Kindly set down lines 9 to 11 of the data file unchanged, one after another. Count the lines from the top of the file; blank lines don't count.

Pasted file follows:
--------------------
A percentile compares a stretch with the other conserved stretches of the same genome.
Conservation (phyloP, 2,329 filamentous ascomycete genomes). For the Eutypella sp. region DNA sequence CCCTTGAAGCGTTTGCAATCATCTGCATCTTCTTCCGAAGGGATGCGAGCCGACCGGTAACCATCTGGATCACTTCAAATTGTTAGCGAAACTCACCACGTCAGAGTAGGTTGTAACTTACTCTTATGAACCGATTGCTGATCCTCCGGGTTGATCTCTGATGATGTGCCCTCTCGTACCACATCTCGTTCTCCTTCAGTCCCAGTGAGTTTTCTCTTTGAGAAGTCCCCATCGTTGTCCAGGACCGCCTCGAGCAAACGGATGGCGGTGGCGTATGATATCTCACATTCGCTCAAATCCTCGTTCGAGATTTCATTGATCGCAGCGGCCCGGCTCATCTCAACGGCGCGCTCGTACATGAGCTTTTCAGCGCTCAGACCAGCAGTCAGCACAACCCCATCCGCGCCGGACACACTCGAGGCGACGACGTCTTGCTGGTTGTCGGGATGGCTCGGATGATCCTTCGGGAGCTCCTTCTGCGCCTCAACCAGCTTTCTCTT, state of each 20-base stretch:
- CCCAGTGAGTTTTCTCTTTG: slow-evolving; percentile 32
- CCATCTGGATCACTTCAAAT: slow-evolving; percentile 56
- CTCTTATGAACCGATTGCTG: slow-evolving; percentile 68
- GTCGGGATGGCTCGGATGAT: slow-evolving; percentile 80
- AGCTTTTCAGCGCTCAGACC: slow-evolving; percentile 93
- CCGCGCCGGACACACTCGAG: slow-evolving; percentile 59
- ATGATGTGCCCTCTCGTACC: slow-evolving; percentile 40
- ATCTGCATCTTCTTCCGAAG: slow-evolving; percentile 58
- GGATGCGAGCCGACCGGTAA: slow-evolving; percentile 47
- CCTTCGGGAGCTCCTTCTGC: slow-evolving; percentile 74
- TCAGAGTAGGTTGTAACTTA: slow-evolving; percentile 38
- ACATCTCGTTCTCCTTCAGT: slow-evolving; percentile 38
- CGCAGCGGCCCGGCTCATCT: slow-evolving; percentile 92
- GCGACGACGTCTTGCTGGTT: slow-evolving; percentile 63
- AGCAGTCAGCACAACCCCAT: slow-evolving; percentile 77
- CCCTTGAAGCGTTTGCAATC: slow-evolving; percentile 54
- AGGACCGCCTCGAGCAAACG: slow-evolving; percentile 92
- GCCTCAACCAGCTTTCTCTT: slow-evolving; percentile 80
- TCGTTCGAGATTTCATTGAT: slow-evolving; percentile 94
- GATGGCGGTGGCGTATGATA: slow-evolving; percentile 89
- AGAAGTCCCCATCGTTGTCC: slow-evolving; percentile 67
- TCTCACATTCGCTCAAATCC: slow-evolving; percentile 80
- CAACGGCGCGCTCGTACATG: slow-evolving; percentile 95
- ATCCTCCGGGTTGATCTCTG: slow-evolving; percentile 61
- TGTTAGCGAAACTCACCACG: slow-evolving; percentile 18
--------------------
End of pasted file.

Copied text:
- ATGATGTGCCCTCTCGTACC: slow-evolving; percentile 40
- ATCTGCATCTTCTTCCGAAG: slow-evolving; percentile 58
- GGATGCGAGCCGACCGGTAA: slow-evolving; percentile 47